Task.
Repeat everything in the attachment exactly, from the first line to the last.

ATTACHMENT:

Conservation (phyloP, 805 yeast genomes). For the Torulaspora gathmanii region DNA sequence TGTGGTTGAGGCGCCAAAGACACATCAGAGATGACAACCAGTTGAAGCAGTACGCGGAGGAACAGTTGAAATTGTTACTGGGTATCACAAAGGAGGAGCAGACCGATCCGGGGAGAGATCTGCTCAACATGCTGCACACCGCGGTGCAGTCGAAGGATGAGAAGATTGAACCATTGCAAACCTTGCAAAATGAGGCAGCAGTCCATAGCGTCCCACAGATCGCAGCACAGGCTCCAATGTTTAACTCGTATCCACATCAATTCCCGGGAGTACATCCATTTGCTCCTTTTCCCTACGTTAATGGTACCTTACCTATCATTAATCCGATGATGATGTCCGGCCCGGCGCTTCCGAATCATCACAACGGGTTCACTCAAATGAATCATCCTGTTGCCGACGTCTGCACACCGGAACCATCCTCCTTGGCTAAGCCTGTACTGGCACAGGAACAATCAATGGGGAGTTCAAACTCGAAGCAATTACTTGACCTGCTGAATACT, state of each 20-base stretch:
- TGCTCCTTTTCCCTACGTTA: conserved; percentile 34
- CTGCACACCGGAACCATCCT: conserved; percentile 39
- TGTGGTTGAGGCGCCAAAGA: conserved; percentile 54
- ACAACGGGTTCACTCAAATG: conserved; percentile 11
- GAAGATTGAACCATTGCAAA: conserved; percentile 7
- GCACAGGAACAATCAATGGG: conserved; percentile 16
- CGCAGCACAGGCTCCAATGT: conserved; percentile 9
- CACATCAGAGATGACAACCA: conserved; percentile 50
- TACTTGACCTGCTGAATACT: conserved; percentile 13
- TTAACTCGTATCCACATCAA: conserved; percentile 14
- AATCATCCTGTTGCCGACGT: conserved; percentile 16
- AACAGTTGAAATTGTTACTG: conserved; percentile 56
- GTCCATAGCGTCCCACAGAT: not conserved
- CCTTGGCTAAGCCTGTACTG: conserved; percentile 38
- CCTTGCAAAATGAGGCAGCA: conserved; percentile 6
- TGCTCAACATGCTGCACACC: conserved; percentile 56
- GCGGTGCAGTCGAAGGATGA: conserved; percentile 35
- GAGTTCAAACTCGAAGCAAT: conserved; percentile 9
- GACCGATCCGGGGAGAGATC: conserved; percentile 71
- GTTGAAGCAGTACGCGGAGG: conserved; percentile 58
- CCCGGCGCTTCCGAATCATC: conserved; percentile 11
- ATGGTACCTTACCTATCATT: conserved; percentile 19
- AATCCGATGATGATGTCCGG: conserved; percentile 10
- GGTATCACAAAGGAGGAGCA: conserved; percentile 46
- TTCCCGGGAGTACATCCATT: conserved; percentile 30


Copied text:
Conservation (phyloP, 805 yeast genomes). For the Torulaspora gathmanii region DNA sequence TGTGGTTGAGGCGCCAAAGACACATCAGAGATGACAACCAGTTGAAGCAGTACGCGGAGGAACAGTTGAAATTGTTACTGGGTATCACAAAGGAGGAGCAGACCGATCCGGGGAGAGATCTGCTCAACATGCTGCACACCGCGGTGCAGTCGAAGGATGAGAAGATTGAACCATTGCAAACCTTGCAAAATGAGGCAGCAGTCCATAGCGTCCCACAGATCGCAGCACAGGCTCCAATGTTTAACTCGTATCCACATCAATTCCCGGGAGTACATCCATTTGCTCCTTTTCCCTACGTTAATGGTACCTTACCTATCATTAATCCGATGATGATGTCCGGCCCGGCGCTTCCGAATCATCACAACGGGTTCACTCAAATGAATCATCCTGTTGCCGACGTCTGCACACCGGAACCATCCTCCTTGGCTAAGCCTGTACTGGCACAGGAACAATCAATGGGGAGTTCAAACTCGAAGCAATTACTTGACCTGCTGAATACT, state of each 20-base stretch:
- TGCTCCTTTTCCCTACGTTA: conserved; percentile 34
- CTGCACACCGGAACCATCCT: conserved; percentile 39
- TGTGGTTGAGGCGCCAAAGA: conserved; percentile 54
- ACAACGGGTTCACTCAAATG: conserved; percentile 11
- GAAGATTGAACCATTGCAAA: conserved; percentile 7
- GCACAGGAACAATCAATGGG: conserved; percentile 16
- CGCAGCACAGGCTCCAATGT: conserved; percentile 9
- CACATCAGAGATGACAACCA: conserved; percentile 50
- TACTTGACCTGCTGAATACT: conserved; percentile 13
- TTAACTCGTATCCACATCAA: conserved; percentile 14
- AATCATCCTGTTGCCGACGT: conserved; percentile 16
- AACAGTTGAAATTGTTACTG: conserved; percentile 56
- GTCCATAGCGTCCCACAGAT: not conserved
- CCTTGGCTAAGCCTGTACTG: conserved; percentile 38
- CCTTGCAAAATGAGGCAGCA: conserved; percentile 6
- TGCTCAACATGCTGCACACC: conserved; percentile 56
- GCGGTGCAGTCGAAGGATGA: conserved; percentile 35
- GAGTTCAAACTCGAAGCAAT: conserved; percentile 9
- GACCGATCCGGGGAGAGATC: conserved; percentile 71
- GTTGAAGCAGTACGCGGAGG: conserved; percentile 58
- CCCGGCGCTTCCGAATCATC: conserved; percentile 11
- ATGGTACCTTACCTATCATT: conserved; percentile 19
- AATCCGATGATGATGTCCGG: conserved; percentile 10
- GGTATCACAAAGGAGGAGCA: conserved; percentile 46
- TTCCCGGGAGTACATCCATT: conserved; percentile 30